Of course, there’s a tremendous benefit for younger people to start saving as early as possible. The sooner they begin to save, the more time they have to compound earnings and growth on those savings. I often remind my Gen Z daughters of a Chinese Proverb – ‘The first thing to do is to start and the second is to continue’.  This quote came in handy this summer when my daughter in college had her first fellowship.  As part of her benefit package, the university offered her an opportunity to contribute to a matching 403(b) savings plan.  At first, she was reluctant, but when we calculated the long term benefit her contribution could potentially generate over her career journey she was sold; and wanted to contribute even more!

Our survey also revealed that the best time to reach these families may be before they have children.

For Gen Z families, saving for retirement may compete with other financial priorities. But this is an area where financial professionals can offer guidance that may prove to be valuable in the long run.

With younger clients, you have an opportunity to help them develop good financial habits from the start that they can maintain through their adult lives. Even if it’s saving small amounts on a regular basis, that’s better than saving nothing at all. Laying this groundwork can be essential in crafting a plan that balances younger families’ immediate financial needs and their long-term goals.

How financial professionals can help families today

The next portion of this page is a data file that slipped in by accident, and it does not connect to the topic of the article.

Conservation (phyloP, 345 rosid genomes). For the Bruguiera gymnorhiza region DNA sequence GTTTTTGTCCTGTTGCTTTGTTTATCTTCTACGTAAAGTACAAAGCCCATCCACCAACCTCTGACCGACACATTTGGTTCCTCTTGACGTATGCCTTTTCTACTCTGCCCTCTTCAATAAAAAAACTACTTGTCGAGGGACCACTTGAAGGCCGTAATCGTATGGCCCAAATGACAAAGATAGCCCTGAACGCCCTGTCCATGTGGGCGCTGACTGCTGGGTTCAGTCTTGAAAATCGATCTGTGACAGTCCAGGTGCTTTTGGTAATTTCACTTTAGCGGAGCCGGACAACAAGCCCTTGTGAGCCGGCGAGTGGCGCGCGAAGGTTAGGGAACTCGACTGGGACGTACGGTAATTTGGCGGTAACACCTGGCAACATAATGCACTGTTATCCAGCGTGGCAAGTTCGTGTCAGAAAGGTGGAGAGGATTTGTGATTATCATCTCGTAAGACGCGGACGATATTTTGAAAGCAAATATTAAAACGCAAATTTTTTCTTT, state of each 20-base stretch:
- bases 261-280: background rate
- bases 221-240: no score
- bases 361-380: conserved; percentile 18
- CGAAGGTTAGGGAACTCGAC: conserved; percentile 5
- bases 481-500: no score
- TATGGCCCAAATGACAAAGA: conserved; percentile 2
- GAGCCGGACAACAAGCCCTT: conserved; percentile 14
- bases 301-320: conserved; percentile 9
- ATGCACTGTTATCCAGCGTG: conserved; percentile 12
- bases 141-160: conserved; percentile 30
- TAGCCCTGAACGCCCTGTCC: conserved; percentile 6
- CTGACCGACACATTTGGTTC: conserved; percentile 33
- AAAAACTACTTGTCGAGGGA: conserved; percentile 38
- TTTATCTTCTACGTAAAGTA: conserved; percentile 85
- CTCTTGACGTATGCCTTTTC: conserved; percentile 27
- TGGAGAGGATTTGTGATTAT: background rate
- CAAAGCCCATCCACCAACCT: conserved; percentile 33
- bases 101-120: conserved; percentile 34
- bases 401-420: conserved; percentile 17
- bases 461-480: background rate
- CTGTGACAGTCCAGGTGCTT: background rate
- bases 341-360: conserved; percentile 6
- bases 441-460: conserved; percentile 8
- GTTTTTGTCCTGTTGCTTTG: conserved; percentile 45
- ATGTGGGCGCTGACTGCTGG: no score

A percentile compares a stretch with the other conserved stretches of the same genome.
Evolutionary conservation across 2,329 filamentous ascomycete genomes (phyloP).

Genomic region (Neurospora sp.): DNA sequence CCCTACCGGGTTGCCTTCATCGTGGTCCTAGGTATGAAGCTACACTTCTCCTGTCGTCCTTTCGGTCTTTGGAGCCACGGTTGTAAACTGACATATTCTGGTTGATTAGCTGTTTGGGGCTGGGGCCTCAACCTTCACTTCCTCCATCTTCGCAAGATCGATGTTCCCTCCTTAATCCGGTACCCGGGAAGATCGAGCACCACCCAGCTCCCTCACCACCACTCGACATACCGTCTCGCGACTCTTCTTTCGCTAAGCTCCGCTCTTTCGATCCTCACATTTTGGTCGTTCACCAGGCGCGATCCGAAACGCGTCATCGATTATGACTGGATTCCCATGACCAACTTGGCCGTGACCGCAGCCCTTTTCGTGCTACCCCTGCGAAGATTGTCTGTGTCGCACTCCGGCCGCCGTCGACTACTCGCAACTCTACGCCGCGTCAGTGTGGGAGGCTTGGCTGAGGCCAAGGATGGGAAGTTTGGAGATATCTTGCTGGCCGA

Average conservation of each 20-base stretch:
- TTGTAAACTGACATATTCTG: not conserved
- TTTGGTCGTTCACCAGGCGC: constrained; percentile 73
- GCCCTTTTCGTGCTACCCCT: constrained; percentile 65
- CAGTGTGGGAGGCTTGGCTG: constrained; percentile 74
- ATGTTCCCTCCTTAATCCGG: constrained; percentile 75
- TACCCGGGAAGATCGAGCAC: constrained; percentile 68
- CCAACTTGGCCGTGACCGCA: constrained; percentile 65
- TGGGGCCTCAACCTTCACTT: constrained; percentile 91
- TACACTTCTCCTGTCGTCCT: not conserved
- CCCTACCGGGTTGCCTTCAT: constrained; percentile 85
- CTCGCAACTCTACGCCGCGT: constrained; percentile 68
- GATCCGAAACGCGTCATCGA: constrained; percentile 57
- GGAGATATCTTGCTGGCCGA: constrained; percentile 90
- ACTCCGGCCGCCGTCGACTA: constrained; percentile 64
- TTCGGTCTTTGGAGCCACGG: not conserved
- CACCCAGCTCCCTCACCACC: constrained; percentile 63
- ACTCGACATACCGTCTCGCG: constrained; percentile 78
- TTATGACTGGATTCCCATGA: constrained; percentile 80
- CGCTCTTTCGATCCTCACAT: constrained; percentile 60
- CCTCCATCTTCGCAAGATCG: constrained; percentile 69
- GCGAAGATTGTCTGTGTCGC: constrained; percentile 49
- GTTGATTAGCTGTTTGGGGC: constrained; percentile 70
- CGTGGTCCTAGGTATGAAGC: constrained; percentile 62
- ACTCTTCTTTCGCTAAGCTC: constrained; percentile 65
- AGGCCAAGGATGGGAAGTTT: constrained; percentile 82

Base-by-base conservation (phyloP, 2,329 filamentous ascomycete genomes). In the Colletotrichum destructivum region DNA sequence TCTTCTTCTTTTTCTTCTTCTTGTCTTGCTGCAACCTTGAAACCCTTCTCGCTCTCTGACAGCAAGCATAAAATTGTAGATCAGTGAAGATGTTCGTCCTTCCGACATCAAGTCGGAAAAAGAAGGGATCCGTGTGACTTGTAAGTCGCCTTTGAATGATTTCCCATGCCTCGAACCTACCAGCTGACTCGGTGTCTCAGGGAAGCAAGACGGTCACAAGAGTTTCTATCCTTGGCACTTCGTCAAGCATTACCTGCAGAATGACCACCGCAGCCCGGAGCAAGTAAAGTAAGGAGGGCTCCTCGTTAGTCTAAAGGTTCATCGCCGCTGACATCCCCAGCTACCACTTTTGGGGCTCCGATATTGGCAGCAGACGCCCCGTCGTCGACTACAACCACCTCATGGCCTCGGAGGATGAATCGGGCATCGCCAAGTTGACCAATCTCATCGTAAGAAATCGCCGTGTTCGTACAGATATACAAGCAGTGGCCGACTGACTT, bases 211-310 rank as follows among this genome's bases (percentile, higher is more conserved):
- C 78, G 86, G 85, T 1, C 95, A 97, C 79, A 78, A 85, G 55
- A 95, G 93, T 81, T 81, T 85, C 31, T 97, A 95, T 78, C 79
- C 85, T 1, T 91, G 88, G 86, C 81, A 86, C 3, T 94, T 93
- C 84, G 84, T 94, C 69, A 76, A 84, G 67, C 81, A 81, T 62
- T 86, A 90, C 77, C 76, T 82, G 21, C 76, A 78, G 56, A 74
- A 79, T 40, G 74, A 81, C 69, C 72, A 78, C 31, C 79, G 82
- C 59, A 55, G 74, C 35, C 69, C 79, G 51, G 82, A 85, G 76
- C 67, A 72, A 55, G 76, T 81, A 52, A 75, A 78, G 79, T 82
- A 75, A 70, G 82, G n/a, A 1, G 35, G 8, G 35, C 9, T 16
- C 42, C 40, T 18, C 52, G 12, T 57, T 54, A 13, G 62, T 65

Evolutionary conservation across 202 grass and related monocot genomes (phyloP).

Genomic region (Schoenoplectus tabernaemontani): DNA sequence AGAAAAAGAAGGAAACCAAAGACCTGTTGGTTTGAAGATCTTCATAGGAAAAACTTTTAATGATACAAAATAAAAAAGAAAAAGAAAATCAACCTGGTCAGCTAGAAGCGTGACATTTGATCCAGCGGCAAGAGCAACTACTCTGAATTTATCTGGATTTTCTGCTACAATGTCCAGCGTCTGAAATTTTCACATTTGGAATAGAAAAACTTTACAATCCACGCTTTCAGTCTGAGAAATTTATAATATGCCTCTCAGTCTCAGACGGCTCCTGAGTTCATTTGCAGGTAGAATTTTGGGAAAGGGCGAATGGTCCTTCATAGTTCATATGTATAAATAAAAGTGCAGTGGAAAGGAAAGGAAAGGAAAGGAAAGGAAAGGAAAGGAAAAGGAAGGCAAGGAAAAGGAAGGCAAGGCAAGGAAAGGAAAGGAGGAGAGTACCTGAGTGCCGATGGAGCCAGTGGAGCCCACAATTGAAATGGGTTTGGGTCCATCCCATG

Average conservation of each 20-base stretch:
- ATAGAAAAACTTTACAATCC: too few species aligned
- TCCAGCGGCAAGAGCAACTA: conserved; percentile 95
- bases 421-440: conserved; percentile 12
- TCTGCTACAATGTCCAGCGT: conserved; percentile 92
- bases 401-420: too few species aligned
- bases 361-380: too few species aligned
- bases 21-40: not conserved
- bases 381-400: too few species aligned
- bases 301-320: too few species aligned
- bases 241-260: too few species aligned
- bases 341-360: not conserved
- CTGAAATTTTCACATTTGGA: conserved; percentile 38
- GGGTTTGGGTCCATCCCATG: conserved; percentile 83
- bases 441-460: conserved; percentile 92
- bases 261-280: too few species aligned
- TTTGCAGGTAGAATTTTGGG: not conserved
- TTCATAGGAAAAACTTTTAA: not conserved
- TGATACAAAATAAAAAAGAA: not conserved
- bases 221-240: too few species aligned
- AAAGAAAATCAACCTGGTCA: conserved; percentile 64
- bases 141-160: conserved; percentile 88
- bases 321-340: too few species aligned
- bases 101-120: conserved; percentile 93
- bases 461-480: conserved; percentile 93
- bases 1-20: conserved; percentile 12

When asked if they wished they had started saving earlier in their lives, a full 85% of American families strongly or somewhat agreed. That looks like an opportunity for financial professionals to connect with families at younger ages, to help get them on a path toward saving and improving their financial outlook.

Our survey also revealed that the best time to reach these families may be before they have children.

Sixty percent of U.S. families said they had done either little or no financial planning before having children. But the arrival of kids in the household shifts this dynamic; one-third of families reported doing a lot of financial planning after having children and another 40% doing some financial planning.

Financial planning becomes more of a priority after kids enter the household - but families can start planning sooner!

One of the most relevant ways financial professionals can help families is through financial literacy. In our poll, 31% of families said increased financial literacy would provide the most benefit with managing their finances and planning for the future. Families also cited more in the way of family-focused benefits from employers as a big boost toward financial planning. Many of these benefits may already be available for these families through their employers, but your clients may need help understanding how to use and maximize these benefits. You can step up and help your clients navigate the workplace benefits available to them. You play such an important role to your clients and it’s another way you can enhance the value you bring to your client relationships.

Your resource for simplified insights

Things continue to change rapidly in the markets and the economy. It can be difficult to keep up with the flood of information, which can add to the stress and anxiety that families are already feeling.

In addition to helping your clients prepare for the future, you can also share relevant and simplified insights on changes in the economy and markets to help them feel more confident about their financial decisions.


  • Survey Methodology: The 2022 Family Finances Flash Poll was conducted online within the U.S. by Edelman Data & Intelligence (DxI) on behalf of Nationwide between July 11 and July 21, 2022 among 1,000 U.S. parents of Children Under Age 18 and 150 Gen Z Parents of Children Under Age 7.